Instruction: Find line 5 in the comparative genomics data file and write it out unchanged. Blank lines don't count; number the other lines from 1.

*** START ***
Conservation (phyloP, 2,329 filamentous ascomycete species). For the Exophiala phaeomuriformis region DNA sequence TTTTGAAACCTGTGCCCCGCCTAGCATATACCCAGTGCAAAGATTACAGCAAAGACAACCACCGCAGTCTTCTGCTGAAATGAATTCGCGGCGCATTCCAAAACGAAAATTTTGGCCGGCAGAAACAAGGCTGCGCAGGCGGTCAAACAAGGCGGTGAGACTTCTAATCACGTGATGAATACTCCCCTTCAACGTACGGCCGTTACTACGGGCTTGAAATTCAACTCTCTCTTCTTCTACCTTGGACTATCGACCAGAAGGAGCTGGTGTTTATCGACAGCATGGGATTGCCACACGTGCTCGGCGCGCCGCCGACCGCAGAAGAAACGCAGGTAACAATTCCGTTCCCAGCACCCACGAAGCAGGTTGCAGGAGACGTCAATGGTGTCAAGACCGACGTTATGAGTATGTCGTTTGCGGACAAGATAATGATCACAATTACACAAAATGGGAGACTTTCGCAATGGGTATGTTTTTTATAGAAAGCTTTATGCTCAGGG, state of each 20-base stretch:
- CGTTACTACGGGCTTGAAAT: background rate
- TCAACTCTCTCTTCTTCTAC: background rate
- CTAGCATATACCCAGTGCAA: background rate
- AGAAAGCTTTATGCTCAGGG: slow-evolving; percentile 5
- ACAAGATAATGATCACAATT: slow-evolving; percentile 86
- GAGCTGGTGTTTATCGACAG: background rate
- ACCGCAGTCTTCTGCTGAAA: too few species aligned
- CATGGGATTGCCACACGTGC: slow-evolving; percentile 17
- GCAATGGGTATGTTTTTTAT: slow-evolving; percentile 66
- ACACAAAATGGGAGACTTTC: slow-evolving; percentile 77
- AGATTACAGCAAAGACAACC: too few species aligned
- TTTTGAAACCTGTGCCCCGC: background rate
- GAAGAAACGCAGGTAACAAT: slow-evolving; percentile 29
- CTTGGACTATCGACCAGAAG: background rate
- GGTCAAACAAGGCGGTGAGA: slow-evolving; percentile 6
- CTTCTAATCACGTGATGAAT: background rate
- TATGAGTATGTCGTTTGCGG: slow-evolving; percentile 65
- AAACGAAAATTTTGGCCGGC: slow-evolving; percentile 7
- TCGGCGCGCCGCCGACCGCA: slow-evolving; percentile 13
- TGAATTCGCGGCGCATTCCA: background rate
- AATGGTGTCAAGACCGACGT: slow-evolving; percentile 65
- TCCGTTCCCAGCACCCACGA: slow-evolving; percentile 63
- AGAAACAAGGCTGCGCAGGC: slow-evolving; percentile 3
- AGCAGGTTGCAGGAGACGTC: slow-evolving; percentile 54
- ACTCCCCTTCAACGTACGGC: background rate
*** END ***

- AGAAAGCTTTATGCTCAGGG: slow-evolving; percentile 5